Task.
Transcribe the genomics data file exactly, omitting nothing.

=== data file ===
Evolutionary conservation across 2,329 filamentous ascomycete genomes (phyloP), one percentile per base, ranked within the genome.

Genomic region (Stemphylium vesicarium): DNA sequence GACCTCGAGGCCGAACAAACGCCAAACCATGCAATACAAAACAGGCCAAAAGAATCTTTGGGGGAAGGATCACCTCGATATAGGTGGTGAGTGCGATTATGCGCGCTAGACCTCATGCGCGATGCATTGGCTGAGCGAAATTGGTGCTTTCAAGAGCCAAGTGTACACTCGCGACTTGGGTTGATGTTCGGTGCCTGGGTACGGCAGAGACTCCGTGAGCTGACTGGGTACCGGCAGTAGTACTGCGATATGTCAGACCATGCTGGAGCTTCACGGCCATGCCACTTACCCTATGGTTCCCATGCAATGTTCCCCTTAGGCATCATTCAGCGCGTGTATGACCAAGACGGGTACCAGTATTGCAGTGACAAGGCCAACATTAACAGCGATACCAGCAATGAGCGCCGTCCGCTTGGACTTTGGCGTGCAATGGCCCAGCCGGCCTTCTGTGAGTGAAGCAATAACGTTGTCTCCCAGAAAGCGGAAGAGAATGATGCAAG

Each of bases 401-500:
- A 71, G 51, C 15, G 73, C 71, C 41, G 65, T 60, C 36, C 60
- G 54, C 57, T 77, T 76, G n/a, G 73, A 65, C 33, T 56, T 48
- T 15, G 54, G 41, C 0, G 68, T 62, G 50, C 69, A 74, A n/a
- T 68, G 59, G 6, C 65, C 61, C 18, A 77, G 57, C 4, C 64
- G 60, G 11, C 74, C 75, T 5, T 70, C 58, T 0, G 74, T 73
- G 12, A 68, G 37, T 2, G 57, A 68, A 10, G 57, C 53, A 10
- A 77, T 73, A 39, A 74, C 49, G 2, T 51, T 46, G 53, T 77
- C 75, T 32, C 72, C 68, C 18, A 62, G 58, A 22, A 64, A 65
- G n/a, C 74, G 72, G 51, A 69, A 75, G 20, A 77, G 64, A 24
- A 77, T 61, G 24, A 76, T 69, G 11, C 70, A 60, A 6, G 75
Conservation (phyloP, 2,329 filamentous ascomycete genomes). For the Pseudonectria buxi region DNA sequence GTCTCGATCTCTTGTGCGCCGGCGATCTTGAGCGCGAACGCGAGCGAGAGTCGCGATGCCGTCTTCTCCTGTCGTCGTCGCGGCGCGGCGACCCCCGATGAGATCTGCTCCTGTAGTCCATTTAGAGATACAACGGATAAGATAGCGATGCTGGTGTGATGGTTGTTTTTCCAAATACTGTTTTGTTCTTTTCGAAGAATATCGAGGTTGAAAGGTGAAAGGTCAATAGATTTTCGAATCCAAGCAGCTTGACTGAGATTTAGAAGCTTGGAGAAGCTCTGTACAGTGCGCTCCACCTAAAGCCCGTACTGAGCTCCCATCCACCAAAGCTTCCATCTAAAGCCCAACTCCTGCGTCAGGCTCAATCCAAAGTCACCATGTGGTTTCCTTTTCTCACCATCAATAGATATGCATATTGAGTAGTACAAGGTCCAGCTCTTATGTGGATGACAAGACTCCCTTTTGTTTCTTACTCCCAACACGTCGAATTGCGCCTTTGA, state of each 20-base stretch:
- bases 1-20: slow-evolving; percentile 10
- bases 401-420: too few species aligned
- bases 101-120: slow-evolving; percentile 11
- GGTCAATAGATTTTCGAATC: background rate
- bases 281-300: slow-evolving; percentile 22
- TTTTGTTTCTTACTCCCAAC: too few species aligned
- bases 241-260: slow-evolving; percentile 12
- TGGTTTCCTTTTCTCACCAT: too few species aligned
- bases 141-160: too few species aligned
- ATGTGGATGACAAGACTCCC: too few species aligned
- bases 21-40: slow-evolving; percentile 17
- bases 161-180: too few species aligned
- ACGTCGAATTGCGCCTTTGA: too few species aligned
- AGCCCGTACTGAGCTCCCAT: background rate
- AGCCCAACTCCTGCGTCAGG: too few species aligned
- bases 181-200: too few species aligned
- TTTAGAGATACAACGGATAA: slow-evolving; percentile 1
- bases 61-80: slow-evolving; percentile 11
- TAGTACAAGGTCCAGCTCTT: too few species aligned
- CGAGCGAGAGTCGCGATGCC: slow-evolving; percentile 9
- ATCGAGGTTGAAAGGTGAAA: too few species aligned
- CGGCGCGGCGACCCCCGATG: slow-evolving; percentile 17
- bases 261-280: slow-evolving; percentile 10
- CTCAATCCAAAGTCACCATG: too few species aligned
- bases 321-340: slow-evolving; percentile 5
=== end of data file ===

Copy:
Evolutionary conservation across 2,329 filamentous ascomycete genomes (phyloP), one percentile per base, ranked within the genome.

Genomic region (Stemphylium vesicarium): DNA sequence GACCTCGAGGCCGAACAAACGCCAAACCATGCAATACAAAACAGGCCAAAAGAATCTTTGGGGGAAGGATCACCTCGATATAGGTGGTGAGTGCGATTATGCGCGCTAGACCTCATGCGCGATGCATTGGCTGAGCGAAATTGGTGCTTTCAAGAGCCAAGTGTACACTCGCGACTTGGGTTGATGTTCGGTGCCTGGGTACGGCAGAGACTCCGTGAGCTGACTGGGTACCGGCAGTAGTACTGCGATATGTCAGACCATGCTGGAGCTTCACGGCCATGCCACTTACCCTATGGTTCCCATGCAATGTTCCCCTTAGGCATCATTCAGCGCGTGTATGACCAAGACGGGTACCAGTATTGCAGTGACAAGGCCAACATTAACAGCGATACCAGCAATGAGCGCCGTCCGCTTGGACTTTGGCGTGCAATGGCCCAGCCGGCCTTCTGTGAGTGAAGCAATAACGTTGTCTCCCAGAAAGCGGAAGAGAATGATGCAAG

Each of bases 401-500:
- A 71, G 51, C 15, G 73, C 71, C 41, G 65, T 60, C 36, C 60
- G 54, C 57, T 77, T 76, G n/a, G 73, A 65, C 33, T 56, T 48
- T 15, G 54, G 41, C 0, G 68, T 62, G 50, C 69, A 74, A n/a
- T 68, G 59, G 6, C 65, C 61, C 18, A 77, G 57, C 4, C 64
- G 60, G 11, C 74, C 75, T 5, T 70, C 58, T 0, G 74, T 73
- G 12, A 68, G 37, T 2, G 57, A 68, A 10, G 57, C 53, A 10
- A 77, T 73, A 39, A 74, C 49, G 2, T 51, T 46, G 53, T 77
- C 75, T 32, C 72, C 68, C 18, A 62, G 58, A 22, A 64, A 65
- G n/a, C 74, G 72, G 51, A 69, A 75, G 20, A 77, G 64, A 24
- A 77, T 61, G 24, A 76, T 69, G 11, C 70, A 60, A 6, G 75
Conservation (phyloP, 2,329 filamentous ascomycete genomes). For the Pseudonectria buxi region DNA sequence GTCTCGATCTCTTGTGCGCCGGCGATCTTGAGCGCGAACGCGAGCGAGAGTCGCGATGCCGTCTTCTCCTGTCGTCGTCGCGGCGCGGCGACCCCCGATGAGATCTGCTCCTGTAGTCCATTTAGAGATACAACGGATAAGATAGCGATGCTGGTGTGATGGTTGTTTTTCCAAATACTGTTTTGTTCTTTTCGAAGAATATCGAGGTTGAAAGGTGAAAGGTCAATAGATTTTCGAATCCAAGCAGCTTGACTGAGATTTAGAAGCTTGGAGAAGCTCTGTACAGTGCGCTCCACCTAAAGCCCGTACTGAGCTCCCATCCACCAAAGCTTCCATCTAAAGCCCAACTCCTGCGTCAGGCTCAATCCAAAGTCACCATGTGGTTTCCTTTTCTCACCATCAATAGATATGCATATTGAGTAGTACAAGGTCCAGCTCTTATGTGGATGACAAGACTCCCTTTTGTTTCTTACTCCCAACACGTCGAATTGCGCCTTTGA, state of each 20-base stretch:
- bases 1-20: slow-evolving; percentile 10
- bases 401-420: too few species aligned
- bases 101-120: slow-evolving; percentile 11
- GGTCAATAGATTTTCGAATC: background rate
- bases 281-300: slow-evolving; percentile 22
- TTTTGTTTCTTACTCCCAAC: too few species aligned
- bases 241-260: slow-evolving; percentile 12
- TGGTTTCCTTTTCTCACCAT: too few species aligned
- bases 141-160: too few species aligned
- ATGTGGATGACAAGACTCCC: too few species aligned
- bases 21-40: slow-evolving; percentile 17
- bases 161-180: too few species aligned
- ACGTCGAATTGCGCCTTTGA: too few species aligned
- AGCCCGTACTGAGCTCCCAT: background rate
- AGCCCAACTCCTGCGTCAGG: too few species aligned
- bases 181-200: too few species aligned
- TTTAGAGATACAACGGATAA: slow-evolving; percentile 1
- bases 61-80: slow-evolving; percentile 11
- TAGTACAAGGTCCAGCTCTT: too few species aligned
- CGAGCGAGAGTCGCGATGCC: slow-evolving; percentile 9
- ATCGAGGTTGAAAGGTGAAA: too few species aligned
- CGGCGCGGCGACCCCCGATG: slow-evolving; percentile 17
- bases 261-280: slow-evolving; percentile 10
- CTCAATCCAAAGTCACCATG: too few species aligned
- bases 321-340: slow-evolving; percentile 5